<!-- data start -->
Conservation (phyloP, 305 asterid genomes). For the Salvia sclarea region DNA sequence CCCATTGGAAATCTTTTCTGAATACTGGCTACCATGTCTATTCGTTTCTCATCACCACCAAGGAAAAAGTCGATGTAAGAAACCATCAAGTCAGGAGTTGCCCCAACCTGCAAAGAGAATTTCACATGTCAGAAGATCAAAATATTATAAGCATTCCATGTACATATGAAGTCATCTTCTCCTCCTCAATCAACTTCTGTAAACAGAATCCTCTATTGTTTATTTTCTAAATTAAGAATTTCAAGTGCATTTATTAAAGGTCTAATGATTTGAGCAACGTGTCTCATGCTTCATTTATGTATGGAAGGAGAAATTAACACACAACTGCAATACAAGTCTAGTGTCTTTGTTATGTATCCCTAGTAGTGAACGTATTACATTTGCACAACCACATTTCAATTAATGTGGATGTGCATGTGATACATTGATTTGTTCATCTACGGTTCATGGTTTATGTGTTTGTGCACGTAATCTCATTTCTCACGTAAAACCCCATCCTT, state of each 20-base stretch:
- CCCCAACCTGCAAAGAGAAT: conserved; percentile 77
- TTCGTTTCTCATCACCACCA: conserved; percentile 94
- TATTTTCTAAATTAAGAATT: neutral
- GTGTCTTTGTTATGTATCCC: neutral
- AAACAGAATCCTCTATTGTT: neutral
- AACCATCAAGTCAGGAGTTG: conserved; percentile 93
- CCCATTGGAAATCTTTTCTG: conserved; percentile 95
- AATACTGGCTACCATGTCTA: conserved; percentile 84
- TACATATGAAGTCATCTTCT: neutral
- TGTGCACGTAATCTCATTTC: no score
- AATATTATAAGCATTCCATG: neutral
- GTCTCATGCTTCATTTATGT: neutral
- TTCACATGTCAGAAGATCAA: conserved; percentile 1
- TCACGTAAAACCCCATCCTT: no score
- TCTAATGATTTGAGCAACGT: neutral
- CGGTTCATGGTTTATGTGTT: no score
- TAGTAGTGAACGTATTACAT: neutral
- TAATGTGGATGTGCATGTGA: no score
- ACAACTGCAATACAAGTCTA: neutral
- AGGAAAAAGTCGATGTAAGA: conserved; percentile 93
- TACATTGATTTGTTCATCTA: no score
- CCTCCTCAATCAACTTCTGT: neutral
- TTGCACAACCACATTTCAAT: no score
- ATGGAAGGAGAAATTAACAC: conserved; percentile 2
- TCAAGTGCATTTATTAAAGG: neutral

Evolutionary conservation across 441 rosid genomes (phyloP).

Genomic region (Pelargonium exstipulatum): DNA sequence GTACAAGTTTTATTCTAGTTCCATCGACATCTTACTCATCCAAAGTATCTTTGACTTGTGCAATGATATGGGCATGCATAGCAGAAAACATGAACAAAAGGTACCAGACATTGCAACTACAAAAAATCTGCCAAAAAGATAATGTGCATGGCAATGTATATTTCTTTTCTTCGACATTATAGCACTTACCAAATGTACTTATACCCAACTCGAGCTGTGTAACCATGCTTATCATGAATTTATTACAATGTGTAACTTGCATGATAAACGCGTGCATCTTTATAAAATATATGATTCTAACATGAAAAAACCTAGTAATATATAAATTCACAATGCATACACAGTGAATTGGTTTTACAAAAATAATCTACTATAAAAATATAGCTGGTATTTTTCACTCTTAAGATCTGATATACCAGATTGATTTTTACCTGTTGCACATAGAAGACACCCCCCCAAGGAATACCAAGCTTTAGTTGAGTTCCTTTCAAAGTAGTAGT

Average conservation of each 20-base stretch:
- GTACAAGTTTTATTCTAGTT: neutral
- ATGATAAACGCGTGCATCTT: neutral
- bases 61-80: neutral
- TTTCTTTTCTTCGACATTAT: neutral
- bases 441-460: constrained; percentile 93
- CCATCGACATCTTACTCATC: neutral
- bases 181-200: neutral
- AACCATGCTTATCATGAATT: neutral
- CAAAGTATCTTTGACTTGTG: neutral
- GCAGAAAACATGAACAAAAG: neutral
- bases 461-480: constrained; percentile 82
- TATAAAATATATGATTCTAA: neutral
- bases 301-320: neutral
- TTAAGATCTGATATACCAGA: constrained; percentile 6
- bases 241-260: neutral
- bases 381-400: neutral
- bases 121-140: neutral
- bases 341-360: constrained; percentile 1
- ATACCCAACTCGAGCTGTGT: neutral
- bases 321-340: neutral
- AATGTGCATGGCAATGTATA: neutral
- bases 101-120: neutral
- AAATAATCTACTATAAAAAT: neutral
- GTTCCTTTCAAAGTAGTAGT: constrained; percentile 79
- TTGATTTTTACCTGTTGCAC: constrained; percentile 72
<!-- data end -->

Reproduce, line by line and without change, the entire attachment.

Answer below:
Conservation (phyloP, 305 asterid genomes). For the Salvia sclarea region DNA sequence CCCATTGGAAATCTTTTCTGAATACTGGCTACCATGTCTATTCGTTTCTCATCACCACCAAGGAAAAAGTCGATGTAAGAAACCATCAAGTCAGGAGTTGCCCCAACCTGCAAAGAGAATTTCACATGTCAGAAGATCAAAATATTATAAGCATTCCATGTACATATGAAGTCATCTTCTCCTCCTCAATCAACTTCTGTAAACAGAATCCTCTATTGTTTATTTTCTAAATTAAGAATTTCAAGTGCATTTATTAAAGGTCTAATGATTTGAGCAACGTGTCTCATGCTTCATTTATGTATGGAAGGAGAAATTAACACACAACTGCAATACAAGTCTAGTGTCTTTGTTATGTATCCCTAGTAGTGAACGTATTACATTTGCACAACCACATTTCAATTAATGTGGATGTGCATGTGATACATTGATTTGTTCATCTACGGTTCATGGTTTATGTGTTTGTGCACGTAATCTCATTTCTCACGTAAAACCCCATCCTT, state of each 20-base stretch:
- CCCCAACCTGCAAAGAGAAT: conserved; percentile 77
- TTCGTTTCTCATCACCACCA: conserved; percentile 94
- TATTTTCTAAATTAAGAATT: neutral
- GTGTCTTTGTTATGTATCCC: neutral
- AAACAGAATCCTCTATTGTT: neutral
- AACCATCAAGTCAGGAGTTG: conserved; percentile 93
- CCCATTGGAAATCTTTTCTG: conserved; percentile 95
- AATACTGGCTACCATGTCTA: conserved; percentile 84
- TACATATGAAGTCATCTTCT: neutral
- TGTGCACGTAATCTCATTTC: no score
- AATATTATAAGCATTCCATG: neutral
- GTCTCATGCTTCATTTATGT: neutral
- TTCACATGTCAGAAGATCAA: conserved; percentile 1
- TCACGTAAAACCCCATCCTT: no score
- TCTAATGATTTGAGCAACGT: neutral
- CGGTTCATGGTTTATGTGTT: no score
- TAGTAGTGAACGTATTACAT: neutral
- TAATGTGGATGTGCATGTGA: no score
- ACAACTGCAATACAAGTCTA: neutral
- AGGAAAAAGTCGATGTAAGA: conserved; percentile 93
- TACATTGATTTGTTCATCTA: no score
- CCTCCTCAATCAACTTCTGT: neutral
- TTGCACAACCACATTTCAAT: no score
- ATGGAAGGAGAAATTAACAC: conserved; percentile 2
- TCAAGTGCATTTATTAAAGG: neutral

Evolutionary conservation across 441 rosid genomes (phyloP).

Genomic region (Pelargonium exstipulatum): DNA sequence GTACAAGTTTTATTCTAGTTCCATCGACATCTTACTCATCCAAAGTATCTTTGACTTGTGCAATGATATGGGCATGCATAGCAGAAAACATGAACAAAAGGTACCAGACATTGCAACTACAAAAAATCTGCCAAAAAGATAATGTGCATGGCAATGTATATTTCTTTTCTTCGACATTATAGCACTTACCAAATGTACTTATACCCAACTCGAGCTGTGTAACCATGCTTATCATGAATTTATTACAATGTGTAACTTGCATGATAAACGCGTGCATCTTTATAAAATATATGATTCTAACATGAAAAAACCTAGTAATATATAAATTCACAATGCATACACAGTGAATTGGTTTTACAAAAATAATCTACTATAAAAATATAGCTGGTATTTTTCACTCTTAAGATCTGATATACCAGATTGATTTTTACCTGTTGCACATAGAAGACACCCCCCCAAGGAATACCAAGCTTTAGTTGAGTTCCTTTCAAAGTAGTAGT

Average conservation of each 20-base stretch:
- GTACAAGTTTTATTCTAGTT: neutral
- ATGATAAACGCGTGCATCTT: neutral
- bases 61-80: neutral
- TTTCTTTTCTTCGACATTAT: neutral
- bases 441-460: constrained; percentile 93
- CCATCGACATCTTACTCATC: neutral
- bases 181-200: neutral
- AACCATGCTTATCATGAATT: neutral
- CAAAGTATCTTTGACTTGTG: neutral
- GCAGAAAACATGAACAAAAG: neutral
- bases 461-480: constrained; percentile 82
- TATAAAATATATGATTCTAA: neutral
- bases 301-320: neutral
- TTAAGATCTGATATACCAGA: constrained; percentile 6
- bases 241-260: neutral
- bases 381-400: neutral
- bases 121-140: neutral
- bases 341-360: constrained; percentile 1
- ATACCCAACTCGAGCTGTGT: neutral
- bases 321-340: neutral
- AATGTGCATGGCAATGTATA: neutral
- bases 101-120: neutral
- AAATAATCTACTATAAAAAT: neutral
- GTTCCTTTCAAAGTAGTAGT: constrained; percentile 79
- TTGATTTTTACCTGTTGCAC: constrained; percentile 72